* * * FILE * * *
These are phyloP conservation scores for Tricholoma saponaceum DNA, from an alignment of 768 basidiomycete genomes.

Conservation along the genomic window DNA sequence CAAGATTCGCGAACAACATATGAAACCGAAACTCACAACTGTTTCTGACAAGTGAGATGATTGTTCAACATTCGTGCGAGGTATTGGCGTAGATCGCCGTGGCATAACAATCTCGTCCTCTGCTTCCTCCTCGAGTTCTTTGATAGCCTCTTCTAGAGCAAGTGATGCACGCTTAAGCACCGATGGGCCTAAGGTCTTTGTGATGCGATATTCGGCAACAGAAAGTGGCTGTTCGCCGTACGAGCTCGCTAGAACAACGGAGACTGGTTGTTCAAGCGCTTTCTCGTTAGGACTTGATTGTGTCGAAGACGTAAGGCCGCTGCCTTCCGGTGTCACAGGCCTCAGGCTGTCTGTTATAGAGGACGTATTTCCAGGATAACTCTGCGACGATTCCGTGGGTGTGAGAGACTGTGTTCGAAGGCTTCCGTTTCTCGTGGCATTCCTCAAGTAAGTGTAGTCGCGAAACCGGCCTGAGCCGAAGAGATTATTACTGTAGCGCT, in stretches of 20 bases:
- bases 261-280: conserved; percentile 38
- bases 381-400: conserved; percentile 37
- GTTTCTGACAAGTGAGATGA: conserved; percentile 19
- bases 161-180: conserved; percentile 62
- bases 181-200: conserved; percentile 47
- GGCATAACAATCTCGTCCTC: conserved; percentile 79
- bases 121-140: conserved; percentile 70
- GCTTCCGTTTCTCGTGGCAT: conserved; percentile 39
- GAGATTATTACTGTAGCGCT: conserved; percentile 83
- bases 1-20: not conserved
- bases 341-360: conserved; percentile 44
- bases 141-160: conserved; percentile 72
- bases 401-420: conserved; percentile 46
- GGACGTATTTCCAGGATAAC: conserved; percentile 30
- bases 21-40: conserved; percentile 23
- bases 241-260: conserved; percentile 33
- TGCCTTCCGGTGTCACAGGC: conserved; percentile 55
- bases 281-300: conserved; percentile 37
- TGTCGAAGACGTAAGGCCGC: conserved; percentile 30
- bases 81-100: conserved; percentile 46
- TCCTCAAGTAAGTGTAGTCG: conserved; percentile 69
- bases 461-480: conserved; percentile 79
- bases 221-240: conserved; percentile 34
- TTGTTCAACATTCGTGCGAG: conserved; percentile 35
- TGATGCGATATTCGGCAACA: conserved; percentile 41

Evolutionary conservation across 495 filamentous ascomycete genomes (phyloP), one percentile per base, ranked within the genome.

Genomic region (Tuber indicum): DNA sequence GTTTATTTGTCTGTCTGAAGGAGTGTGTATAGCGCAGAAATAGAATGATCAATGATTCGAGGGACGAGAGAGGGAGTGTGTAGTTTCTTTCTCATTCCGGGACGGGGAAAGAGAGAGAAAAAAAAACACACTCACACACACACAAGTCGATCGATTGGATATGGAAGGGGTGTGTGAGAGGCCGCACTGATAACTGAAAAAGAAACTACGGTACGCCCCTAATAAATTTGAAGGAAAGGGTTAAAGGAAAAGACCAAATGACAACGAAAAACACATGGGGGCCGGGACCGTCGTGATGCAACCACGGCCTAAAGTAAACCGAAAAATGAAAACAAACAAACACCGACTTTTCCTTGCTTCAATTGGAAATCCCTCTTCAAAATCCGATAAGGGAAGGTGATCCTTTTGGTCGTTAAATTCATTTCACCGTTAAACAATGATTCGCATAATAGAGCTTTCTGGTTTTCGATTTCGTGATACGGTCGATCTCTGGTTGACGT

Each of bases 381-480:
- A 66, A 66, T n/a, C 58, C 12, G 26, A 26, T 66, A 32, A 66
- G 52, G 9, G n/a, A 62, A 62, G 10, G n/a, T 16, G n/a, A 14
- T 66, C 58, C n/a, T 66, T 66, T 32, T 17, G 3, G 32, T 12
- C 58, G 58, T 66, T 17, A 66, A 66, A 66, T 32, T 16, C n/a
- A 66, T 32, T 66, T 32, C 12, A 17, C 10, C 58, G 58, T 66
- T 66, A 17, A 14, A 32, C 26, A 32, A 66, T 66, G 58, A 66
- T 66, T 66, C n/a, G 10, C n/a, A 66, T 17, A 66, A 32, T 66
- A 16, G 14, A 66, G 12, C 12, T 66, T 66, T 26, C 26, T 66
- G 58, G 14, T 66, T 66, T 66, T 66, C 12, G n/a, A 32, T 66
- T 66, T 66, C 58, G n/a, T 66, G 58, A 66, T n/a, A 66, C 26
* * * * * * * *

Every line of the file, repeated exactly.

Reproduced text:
These are phyloP conservation scores for Tricholoma saponaceum DNA, from an alignment of 768 basidiomycete genomes.

Conservation along the genomic window DNA sequence CAAGATTCGCGAACAACATATGAAACCGAAACTCACAACTGTTTCTGACAAGTGAGATGATTGTTCAACATTCGTGCGAGGTATTGGCGTAGATCGCCGTGGCATAACAATCTCGTCCTCTGCTTCCTCCTCGAGTTCTTTGATAGCCTCTTCTAGAGCAAGTGATGCACGCTTAAGCACCGATGGGCCTAAGGTCTTTGTGATGCGATATTCGGCAACAGAAAGTGGCTGTTCGCCGTACGAGCTCGCTAGAACAACGGAGACTGGTTGTTCAAGCGCTTTCTCGTTAGGACTTGATTGTGTCGAAGACGTAAGGCCGCTGCCTTCCGGTGTCACAGGCCTCAGGCTGTCTGTTATAGAGGACGTATTTCCAGGATAACTCTGCGACGATTCCGTGGGTGTGAGAGACTGTGTTCGAAGGCTTCCGTTTCTCGTGGCATTCCTCAAGTAAGTGTAGTCGCGAAACCGGCCTGAGCCGAAGAGATTATTACTGTAGCGCT, in stretches of 20 bases:
- bases 261-280: conserved; percentile 38
- bases 381-400: conserved; percentile 37
- GTTTCTGACAAGTGAGATGA: conserved; percentile 19
- bases 161-180: conserved; percentile 62
- bases 181-200: conserved; percentile 47
- GGCATAACAATCTCGTCCTC: conserved; percentile 79
- bases 121-140: conserved; percentile 70
- GCTTCCGTTTCTCGTGGCAT: conserved; percentile 39
- GAGATTATTACTGTAGCGCT: conserved; percentile 83
- bases 1-20: not conserved
- bases 341-360: conserved; percentile 44
- bases 141-160: conserved; percentile 72
- bases 401-420: conserved; percentile 46
- GGACGTATTTCCAGGATAAC: conserved; percentile 30
- bases 21-40: conserved; percentile 23
- bases 241-260: conserved; percentile 33
- TGCCTTCCGGTGTCACAGGC: conserved; percentile 55
- bases 281-300: conserved; percentile 37
- TGTCGAAGACGTAAGGCCGC: conserved; percentile 30
- bases 81-100: conserved; percentile 46
- TCCTCAAGTAAGTGTAGTCG: conserved; percentile 69
- bases 461-480: conserved; percentile 79
- bases 221-240: conserved; percentile 34
- TTGTTCAACATTCGTGCGAG: conserved; percentile 35
- TGATGCGATATTCGGCAACA: conserved; percentile 41

Evolutionary conservation across 495 filamentous ascomycete genomes (phyloP), one percentile per base, ranked within the genome.

Genomic region (Tuber indicum): DNA sequence GTTTATTTGTCTGTCTGAAGGAGTGTGTATAGCGCAGAAATAGAATGATCAATGATTCGAGGGACGAGAGAGGGAGTGTGTAGTTTCTTTCTCATTCCGGGACGGGGAAAGAGAGAGAAAAAAAAACACACTCACACACACACAAGTCGATCGATTGGATATGGAAGGGGTGTGTGAGAGGCCGCACTGATAACTGAAAAAGAAACTACGGTACGCCCCTAATAAATTTGAAGGAAAGGGTTAAAGGAAAAGACCAAATGACAACGAAAAACACATGGGGGCCGGGACCGTCGTGATGCAACCACGGCCTAAAGTAAACCGAAAAATGAAAACAAACAAACACCGACTTTTCCTTGCTTCAATTGGAAATCCCTCTTCAAAATCCGATAAGGGAAGGTGATCCTTTTGGTCGTTAAATTCATTTCACCGTTAAACAATGATTCGCATAATAGAGCTTTCTGGTTTTCGATTTCGTGATACGGTCGATCTCTGGTTGACGT

Each of bases 381-480:
- A 66, A 66, T n/a, C 58, C 12, G 26, A 26, T 66, A 32, A 66
- G 52, G 9, G n/a, A 62, A 62, G 10, G n/a, T 16, G n/a, A 14
- T 66, C 58, C n/a, T 66, T 66, T 32, T 17, G 3, G 32, T 12
- C 58, G 58, T 66, T 17, A 66, A 66, A 66, T 32, T 16, C n/a
- A 66, T 32, T 66, T 32, C 12, A 17, C 10, C 58, G 58, T 66
- T 66, A 17, A 14, A 32, C 26, A 32, A 66, T 66, G 58, A 66
- T 66, T 66, C n/a, G 10, C n/a, A 66, T 17, A 66, A 32, T 66
- A 16, G 14, A 66, G 12, C 12, T 66, T 66, T 26, C 26, T 66
- G 58, G 14, T 66, T 66, T 66, T 66, C 12, G n/a, A 32, T 66
- T 66, T 66, C 58, G n/a, T 66, G 58, A 66, T n/a, A 66, C 26